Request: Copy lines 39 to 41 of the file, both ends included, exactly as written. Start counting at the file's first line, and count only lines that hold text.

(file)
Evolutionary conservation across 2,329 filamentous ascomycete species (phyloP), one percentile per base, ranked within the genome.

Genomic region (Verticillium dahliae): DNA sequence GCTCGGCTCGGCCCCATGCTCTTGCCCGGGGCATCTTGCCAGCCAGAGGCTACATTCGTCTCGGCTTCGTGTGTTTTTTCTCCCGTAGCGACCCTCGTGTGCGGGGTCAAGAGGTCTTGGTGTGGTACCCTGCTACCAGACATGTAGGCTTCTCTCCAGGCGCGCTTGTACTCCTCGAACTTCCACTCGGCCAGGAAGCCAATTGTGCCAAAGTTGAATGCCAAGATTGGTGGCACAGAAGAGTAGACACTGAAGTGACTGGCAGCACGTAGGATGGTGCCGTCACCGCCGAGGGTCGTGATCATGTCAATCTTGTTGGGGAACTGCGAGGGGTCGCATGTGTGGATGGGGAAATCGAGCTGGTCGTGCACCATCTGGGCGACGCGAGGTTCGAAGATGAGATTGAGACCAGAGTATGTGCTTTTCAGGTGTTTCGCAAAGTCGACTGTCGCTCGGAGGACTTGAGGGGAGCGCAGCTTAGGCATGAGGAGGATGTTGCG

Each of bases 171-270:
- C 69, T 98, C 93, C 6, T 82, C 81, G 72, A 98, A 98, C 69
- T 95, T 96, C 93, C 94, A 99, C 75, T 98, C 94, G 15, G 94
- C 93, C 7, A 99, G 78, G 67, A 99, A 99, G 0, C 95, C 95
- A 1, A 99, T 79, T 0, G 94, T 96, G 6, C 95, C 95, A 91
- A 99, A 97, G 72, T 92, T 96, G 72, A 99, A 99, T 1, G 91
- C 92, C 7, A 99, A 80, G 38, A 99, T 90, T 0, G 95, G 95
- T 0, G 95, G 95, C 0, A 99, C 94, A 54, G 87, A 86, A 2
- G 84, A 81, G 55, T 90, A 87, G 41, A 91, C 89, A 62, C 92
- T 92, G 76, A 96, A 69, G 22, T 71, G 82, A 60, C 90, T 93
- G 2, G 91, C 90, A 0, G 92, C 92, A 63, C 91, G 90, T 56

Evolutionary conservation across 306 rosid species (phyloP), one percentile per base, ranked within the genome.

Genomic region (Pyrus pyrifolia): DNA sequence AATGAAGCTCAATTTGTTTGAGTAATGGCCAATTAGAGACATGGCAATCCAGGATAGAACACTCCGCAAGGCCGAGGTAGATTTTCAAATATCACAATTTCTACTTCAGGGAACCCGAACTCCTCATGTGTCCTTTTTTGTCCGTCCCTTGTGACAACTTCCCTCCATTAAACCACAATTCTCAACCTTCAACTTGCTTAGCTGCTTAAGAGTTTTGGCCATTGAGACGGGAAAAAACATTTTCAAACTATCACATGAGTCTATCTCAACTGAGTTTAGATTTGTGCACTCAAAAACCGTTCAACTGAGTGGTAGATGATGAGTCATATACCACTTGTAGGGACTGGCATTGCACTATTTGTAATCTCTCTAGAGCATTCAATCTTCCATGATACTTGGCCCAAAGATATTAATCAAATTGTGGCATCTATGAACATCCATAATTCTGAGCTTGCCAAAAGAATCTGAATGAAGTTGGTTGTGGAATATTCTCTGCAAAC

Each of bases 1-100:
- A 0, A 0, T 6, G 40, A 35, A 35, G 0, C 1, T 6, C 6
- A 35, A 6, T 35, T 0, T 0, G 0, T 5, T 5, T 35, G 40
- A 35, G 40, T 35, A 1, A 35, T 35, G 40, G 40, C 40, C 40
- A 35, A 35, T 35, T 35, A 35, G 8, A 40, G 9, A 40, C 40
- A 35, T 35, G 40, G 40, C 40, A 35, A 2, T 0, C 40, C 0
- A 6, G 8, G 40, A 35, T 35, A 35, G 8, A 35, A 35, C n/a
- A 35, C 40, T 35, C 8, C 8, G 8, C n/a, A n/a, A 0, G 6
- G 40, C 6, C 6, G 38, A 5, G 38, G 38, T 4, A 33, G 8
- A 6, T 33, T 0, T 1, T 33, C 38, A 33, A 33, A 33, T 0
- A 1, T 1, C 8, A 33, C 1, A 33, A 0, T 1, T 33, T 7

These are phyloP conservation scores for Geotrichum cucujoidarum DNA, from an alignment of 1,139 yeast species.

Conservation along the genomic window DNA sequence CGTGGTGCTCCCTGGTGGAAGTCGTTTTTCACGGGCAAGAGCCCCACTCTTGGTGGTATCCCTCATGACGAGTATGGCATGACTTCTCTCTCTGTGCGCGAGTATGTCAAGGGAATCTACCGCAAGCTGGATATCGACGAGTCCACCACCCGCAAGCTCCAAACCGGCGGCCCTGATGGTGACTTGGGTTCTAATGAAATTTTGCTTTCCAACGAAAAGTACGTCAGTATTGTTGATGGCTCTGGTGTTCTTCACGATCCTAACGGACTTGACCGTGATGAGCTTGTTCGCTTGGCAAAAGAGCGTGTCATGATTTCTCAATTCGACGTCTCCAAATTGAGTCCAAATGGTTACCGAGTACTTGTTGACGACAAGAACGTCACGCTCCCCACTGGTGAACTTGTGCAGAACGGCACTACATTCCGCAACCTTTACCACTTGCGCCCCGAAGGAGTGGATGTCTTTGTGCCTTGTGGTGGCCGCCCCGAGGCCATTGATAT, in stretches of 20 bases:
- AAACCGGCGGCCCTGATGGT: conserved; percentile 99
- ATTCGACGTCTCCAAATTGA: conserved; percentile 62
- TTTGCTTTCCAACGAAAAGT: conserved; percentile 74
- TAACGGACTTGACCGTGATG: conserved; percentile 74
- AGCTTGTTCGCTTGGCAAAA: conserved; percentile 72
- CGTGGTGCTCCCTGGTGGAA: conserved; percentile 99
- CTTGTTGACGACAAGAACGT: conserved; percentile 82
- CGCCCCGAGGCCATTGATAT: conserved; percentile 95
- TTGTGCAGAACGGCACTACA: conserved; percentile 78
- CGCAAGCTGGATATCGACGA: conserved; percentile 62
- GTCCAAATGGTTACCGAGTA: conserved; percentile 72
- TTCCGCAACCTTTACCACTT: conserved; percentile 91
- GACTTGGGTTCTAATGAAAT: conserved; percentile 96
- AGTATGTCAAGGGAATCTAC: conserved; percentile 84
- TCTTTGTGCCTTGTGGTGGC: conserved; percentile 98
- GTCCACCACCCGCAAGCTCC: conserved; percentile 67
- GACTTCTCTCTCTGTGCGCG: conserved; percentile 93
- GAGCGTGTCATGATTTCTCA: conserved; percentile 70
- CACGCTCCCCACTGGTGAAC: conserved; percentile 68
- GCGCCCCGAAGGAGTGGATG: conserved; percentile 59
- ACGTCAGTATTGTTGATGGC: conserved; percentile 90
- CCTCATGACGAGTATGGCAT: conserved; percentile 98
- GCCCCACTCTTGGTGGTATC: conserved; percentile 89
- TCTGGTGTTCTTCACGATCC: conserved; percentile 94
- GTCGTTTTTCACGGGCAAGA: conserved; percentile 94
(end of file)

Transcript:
- GTCCAAATGGTTACCGAGTA: conserved; percentile 72
- TTCCGCAACCTTTACCACTT: conserved; percentile 91
- GACTTGGGTTCTAATGAAAT: conserved; percentile 96